JOHN ADAMS: Absolute Jest; Grand Pianola Music – SF Sym./ Michael Tilson Thomas – SFS Media

by | Aug 22, 2015 | SACD & Other Hi-Res Reviews

JOHN ADAMS: Absolute Jest; Grand Pianola Music – St. Lawrence String Quartet (Jest)/ Orli Shaham & Marc-Andre Hamelin, pianos/ Synergy trio, vocals/ San Francisco Sym./ Michael Tilson Thomas/John Adams (Pianola) – SFS Media multichannel 821936-0063-2, 57:34 [Distr. by Naxos] (8/14/15) *****:

An old work and a new one from America’s most-performed living composer, who started out as a strong minimalist and now is much less so. Both were written especially for MTT and the San Francisco Symphony. And both are performed live in the excellent 5.0 hi-res surround  (96/24 for the first work and 192/24 for the second) provided by the SF Symphony on its fine series of SACDs.

Absolute Jest was inspired by Adams’ listening to Stravinsky’s Pulcinella Suite. Instead of working with snippets of Pergolesi, Adams used various bits from a couple of Beethoven’s string quartets, plus a bit of his Seventh Symphony. It has been revised since its 2012 debut, when it was commissioned by the Symphony to celebrate its centennial.  There aren’t many works pegging a string quartet against a symphony orchestra, so Absolute Jest is a welcome contribution.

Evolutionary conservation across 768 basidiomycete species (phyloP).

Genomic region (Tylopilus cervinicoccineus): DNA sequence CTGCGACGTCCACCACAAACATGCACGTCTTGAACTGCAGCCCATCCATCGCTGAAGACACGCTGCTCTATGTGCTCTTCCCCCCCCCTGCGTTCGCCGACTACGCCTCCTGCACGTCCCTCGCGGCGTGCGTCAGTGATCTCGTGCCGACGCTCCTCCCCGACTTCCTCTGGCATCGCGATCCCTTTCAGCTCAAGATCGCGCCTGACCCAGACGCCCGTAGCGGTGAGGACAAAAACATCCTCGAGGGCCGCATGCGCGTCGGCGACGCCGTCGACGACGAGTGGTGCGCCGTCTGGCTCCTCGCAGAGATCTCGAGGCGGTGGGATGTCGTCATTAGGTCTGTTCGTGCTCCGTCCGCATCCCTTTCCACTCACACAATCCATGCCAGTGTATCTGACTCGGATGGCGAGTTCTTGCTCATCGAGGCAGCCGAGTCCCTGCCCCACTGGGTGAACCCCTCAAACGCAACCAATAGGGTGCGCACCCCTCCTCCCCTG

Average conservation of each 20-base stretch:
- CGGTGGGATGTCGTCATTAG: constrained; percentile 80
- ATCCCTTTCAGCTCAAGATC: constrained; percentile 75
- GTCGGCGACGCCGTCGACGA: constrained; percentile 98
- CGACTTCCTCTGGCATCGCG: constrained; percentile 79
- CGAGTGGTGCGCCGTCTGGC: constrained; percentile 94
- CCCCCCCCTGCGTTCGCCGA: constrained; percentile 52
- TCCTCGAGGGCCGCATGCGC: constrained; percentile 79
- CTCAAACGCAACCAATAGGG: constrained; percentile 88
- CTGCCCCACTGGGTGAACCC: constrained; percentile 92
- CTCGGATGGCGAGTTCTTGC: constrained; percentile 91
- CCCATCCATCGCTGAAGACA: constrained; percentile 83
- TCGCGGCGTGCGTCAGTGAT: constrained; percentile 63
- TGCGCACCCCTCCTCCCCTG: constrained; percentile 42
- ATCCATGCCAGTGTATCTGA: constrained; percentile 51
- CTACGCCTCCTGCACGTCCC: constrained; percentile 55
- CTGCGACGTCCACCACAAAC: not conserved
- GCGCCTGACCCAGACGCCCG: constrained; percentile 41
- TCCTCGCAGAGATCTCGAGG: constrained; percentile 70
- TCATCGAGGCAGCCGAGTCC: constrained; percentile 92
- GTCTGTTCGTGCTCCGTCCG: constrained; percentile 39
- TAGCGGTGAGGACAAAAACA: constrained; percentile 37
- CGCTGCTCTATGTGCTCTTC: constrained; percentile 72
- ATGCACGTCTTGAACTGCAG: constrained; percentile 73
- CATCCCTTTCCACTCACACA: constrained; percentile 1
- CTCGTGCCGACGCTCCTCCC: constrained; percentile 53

Adams himself conducts the second and much older work, his Grand Pianola Music, which also has tongue-in-cheek allisions to the Emperor Concerto of Beethoven.  The two-piano-based work is most enjoyable and the vocal parts are my favorite types of vocal parts – wordless voices.  It also has a humorous bent, a quintessentially American blend of brass band marches, gospel piano and gaudy Revivalist anthems. The San Francisco Symphony began featuring their orchestral music in coast to coast concerts on the radio in 1926, and I was once archivist of this collection of historic recordings. Now the Symphony has a multimedia program to make classical music accessible to people of all ages and backgrounds, including the Keeping Score series we have reviewed here before (and this is just the latest one).

—John Sunier

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